Although current levels of individual cholesterol awareness in the United States are low, they appear to be increasing. Surveys conducted by the NHLBI in 1983 and and again in 1986 show that the proportion of adults in the United States who reported that their serum cholesterol had been checked rose from 35% to 46%, and the proportion who claimed to know their cholesterol level rose from 3% to 7% (6). The proportion of U.S. adults who had had their cholesterol tested (46%) and who knew their cholesterol level (7%) in 1986 are similar to the median values of the states participating in the 1987 BRFSS (47% and 5%). Reported by: R Strickland, Alabama Dept of Public Health. T Hughes, Arizona Dept of Health Svcs. L Parker, California Dept of Health Svcs. C Mitchell, District of Columbia Dept of Human Svcs. S Hoecherl, Florida Dept of Health and Rehabilitative Svcs. JD Smith, Georgia Dept of Human Resources. E Tash, Hawaii Dept of Health. J Mitten, Idaho Dept of Health and Welfare. B Stiner, Illinois Dept of Public Health. S Joseph, Indiana State Board of Health. K Bramblett, Kentucky Cabinet for Human Resources. M Gay, Maine Dept of Human Svcs. A Winestein, Maryland State Dept of Health and Mental Hygiene. L Koumjian, Massachusetts Dept of Public Health. N Salem, Minnesota Center for Health Statistics. M Van Tuinen, Missouri Dept of Health. R Moon, Montana State Dept of Health and Environmental Sciences. R Thurber, Nebraska State Dept of Health. K Zaso, New Hampshire State Dept of Health and Welfare. L Pendley, New Mexico Health and Environment Dept. H Bzduch, New York State Dept of Health. C Washington, North Carolina Dept of Human Resources. B Lee, North Dakota State Dept of Health. E Capwell, Ohio Dept of Health. J Cataldo, Rhode Island Dept of Health. D Lackland, South Carolina Dept of Health and Environmental Control. L Post, South Dakota State Dept of Health. D Ridings, Tennessee Dept of Health and Environment. J Fellows, Texas Dept of Health. C Chakley, Utah Dept of Health. K Tollestrup, Washington Dept of Social and Health Svcs. R Anderson, West Virginia State Dept of Health. R Miller, Wisconsin Center for Health Statistics. Div of Nutrition, Center for Health Promotion and Education, CDC. Editorial Note: The proportion of adults who reported having had their cholesterol tested varied widely from state to state. This variation may reflect differences either in the availability and use of public or private cholesterol testing or in the respondents' awareness of the results of past testing.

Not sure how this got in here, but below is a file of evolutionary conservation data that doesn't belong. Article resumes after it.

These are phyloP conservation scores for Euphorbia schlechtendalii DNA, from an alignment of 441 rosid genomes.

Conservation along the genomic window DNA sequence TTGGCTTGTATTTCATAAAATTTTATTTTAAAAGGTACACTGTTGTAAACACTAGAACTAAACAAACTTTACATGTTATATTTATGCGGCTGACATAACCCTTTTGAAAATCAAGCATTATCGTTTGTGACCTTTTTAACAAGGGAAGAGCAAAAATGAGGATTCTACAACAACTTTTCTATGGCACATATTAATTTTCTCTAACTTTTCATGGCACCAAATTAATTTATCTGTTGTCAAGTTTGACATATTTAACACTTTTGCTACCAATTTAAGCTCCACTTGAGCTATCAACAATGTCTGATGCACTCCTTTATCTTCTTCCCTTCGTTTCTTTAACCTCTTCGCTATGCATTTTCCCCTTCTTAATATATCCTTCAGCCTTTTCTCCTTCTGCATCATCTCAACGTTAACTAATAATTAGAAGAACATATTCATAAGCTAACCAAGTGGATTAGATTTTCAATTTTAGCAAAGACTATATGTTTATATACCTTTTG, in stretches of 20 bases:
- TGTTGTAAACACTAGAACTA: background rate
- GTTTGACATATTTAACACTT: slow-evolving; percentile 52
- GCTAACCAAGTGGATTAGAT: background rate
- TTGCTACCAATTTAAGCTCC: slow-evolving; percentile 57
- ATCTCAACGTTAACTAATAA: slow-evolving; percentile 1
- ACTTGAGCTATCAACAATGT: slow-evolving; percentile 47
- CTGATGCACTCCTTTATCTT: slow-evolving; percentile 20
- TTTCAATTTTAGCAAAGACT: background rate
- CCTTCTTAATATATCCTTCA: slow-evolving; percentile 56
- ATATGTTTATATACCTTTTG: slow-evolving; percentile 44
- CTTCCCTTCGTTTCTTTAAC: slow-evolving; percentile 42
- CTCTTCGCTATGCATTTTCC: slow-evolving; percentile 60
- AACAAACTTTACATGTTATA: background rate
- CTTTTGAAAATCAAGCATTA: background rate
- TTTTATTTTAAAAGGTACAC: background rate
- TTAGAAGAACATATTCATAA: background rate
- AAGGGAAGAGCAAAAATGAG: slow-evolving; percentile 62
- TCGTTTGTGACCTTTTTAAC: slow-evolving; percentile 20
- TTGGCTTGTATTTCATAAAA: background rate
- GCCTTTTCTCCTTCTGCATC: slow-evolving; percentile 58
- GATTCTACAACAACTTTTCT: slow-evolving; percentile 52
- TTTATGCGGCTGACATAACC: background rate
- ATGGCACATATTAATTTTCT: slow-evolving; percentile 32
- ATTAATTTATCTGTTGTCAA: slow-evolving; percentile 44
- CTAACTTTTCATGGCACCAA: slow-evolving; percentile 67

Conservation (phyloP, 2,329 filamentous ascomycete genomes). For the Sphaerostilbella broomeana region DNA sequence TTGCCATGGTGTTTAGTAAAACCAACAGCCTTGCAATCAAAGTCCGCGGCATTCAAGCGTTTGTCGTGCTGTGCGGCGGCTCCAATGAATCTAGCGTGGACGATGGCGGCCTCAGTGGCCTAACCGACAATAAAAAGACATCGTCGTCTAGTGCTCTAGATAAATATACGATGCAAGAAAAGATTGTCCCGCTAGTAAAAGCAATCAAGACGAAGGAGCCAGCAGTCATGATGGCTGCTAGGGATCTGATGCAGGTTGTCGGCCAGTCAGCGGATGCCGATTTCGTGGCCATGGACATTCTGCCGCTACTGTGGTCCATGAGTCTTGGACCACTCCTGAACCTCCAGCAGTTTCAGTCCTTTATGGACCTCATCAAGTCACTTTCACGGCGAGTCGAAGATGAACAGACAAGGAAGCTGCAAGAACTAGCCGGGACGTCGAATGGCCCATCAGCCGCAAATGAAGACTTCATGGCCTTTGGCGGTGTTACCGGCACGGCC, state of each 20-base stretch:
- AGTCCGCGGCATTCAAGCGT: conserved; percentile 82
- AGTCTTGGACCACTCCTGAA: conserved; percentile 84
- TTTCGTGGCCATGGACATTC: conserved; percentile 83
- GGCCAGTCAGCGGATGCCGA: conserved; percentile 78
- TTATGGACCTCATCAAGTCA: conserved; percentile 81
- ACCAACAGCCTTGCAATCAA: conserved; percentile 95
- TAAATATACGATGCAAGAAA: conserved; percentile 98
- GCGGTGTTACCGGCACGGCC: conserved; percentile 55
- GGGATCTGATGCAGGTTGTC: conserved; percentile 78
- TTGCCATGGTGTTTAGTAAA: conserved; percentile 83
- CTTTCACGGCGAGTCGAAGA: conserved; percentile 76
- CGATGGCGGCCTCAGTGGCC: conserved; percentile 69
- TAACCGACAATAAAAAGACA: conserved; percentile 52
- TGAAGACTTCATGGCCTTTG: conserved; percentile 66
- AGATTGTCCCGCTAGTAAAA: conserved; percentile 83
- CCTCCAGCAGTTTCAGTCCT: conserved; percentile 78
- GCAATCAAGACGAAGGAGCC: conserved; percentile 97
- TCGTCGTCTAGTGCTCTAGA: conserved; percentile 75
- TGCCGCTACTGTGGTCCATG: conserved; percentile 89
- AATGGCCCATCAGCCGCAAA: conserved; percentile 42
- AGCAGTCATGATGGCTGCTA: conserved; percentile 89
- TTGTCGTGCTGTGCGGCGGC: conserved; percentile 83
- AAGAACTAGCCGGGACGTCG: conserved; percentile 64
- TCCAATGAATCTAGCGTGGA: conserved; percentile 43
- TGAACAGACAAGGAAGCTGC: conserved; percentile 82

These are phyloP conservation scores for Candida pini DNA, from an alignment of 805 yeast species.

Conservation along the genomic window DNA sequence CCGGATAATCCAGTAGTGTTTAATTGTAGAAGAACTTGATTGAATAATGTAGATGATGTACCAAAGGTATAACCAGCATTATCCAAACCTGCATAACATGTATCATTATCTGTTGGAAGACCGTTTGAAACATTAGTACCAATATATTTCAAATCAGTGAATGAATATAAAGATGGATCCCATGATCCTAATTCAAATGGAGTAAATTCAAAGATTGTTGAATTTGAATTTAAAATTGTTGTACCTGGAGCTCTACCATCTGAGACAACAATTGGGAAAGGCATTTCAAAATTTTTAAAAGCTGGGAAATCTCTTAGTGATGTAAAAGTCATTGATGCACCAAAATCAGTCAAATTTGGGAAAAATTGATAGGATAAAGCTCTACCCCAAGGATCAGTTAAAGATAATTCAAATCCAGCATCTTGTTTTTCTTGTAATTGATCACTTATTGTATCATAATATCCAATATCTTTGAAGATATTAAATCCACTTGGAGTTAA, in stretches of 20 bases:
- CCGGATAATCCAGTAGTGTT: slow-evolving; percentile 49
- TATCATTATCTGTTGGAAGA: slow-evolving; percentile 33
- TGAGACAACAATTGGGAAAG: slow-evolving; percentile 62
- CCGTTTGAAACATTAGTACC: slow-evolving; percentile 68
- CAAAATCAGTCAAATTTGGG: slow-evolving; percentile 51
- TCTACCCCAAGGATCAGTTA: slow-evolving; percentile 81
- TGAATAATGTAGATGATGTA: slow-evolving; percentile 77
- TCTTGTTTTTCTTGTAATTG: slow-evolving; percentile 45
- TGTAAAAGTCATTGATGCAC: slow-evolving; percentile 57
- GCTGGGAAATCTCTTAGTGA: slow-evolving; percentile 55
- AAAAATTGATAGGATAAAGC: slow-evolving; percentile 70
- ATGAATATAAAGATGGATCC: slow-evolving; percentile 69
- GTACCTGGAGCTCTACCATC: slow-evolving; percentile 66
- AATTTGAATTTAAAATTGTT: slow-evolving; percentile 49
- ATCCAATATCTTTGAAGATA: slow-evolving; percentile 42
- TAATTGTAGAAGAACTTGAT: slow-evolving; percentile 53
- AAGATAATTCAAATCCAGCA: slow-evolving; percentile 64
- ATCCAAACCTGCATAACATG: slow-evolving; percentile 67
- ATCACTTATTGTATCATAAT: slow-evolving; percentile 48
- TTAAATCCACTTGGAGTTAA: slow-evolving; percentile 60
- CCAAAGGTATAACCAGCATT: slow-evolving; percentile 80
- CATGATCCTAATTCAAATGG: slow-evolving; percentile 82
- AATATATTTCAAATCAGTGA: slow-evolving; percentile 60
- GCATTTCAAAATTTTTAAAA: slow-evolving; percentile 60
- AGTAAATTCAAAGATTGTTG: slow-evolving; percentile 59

Fewer than one in ten adults in the states participating in the BRFSS claimed to know their cholesterol value. This low level of awareness appears to result from several factors. First, fewer than half of the adults who had had their cholesterol tested said that they were told their value, and second, fewer than a third of those who were told their cholesterol level remembered it.

In recognition of the need for federal, state, and local activities supporting cholesterol awareness, April 1988 has been designated as "National Know Your Cholesterol Month" (4). Efforts such as this should be continued to encourage all adults to have their cholesterol tested, to encourage health-care providers to inform patients of their cholesterol value and its significance, and to help individuals to "know their numbers."

Continuing the downward trend of serum cholesterol levels in the United States will depend initially on improved awareness. However, long-term progress in reducing risk from elevated cholesterol will require broad, population-based changes in diet as well as adherence to drug regimens, when warranted. Data from the BRFSS can be useful in planning and monitoring the progress of population-based programs to improve cholesterol awareness. References

  1. Office of Medical Applications of Research, National Institutes of Health. Lowering blood cholesterol to prevent heart disease. JAMA 1985;253:2080-6.

  2. Lipid Research Clinics Program. The lipid research clinics coronary primary prevention trial results. II. The relationship of reduction in incidence of coronary heart disease to cholesterol lowering. JAMA 1984;251:365-74.

  3. National Center for Health Statistics; National Heart, Lung, and Blood Institute Collaborative Lipid Group. Trends in serum cholesterol levels among U.S. adults aged 20 to 74 years: data from the National Health and Nutrition Examination Surveys, 1960 to 1980. JAMA 1987; 257:937-42.

  4. Cleeman JI, Lenfant C. The U.S. National Cholesterol Education Program: raising health professional and public awareness about the importance of lowering high blood cholesterol. In: Grundy SM, Bearn AG, eds. The role of cholesterol in atherosclerosis: new therapeutic opportunities. Philadelphia: Hanley & Belfus, 1988:213-29.

  5. Remington PL, Smith MY, Williamson DF, et al. Design, characteristics, and usefulness of state-based behavioral risk factor surveillance: 1981-1987. Public Health Rep (in press).

  6. Schucker B, Bailey K, Heimbach JT, et al. Change in public perspective on cholesterol and heart disease: results from two national surveys. JAMA 1987;258:3527-31. *A serum cholesterol level of 240 mg/dL or greater is considered "high"; 200 to 239 mg/dL is considered "borderline-high"; and less than 200 mg/dL is considered "desirable" (4).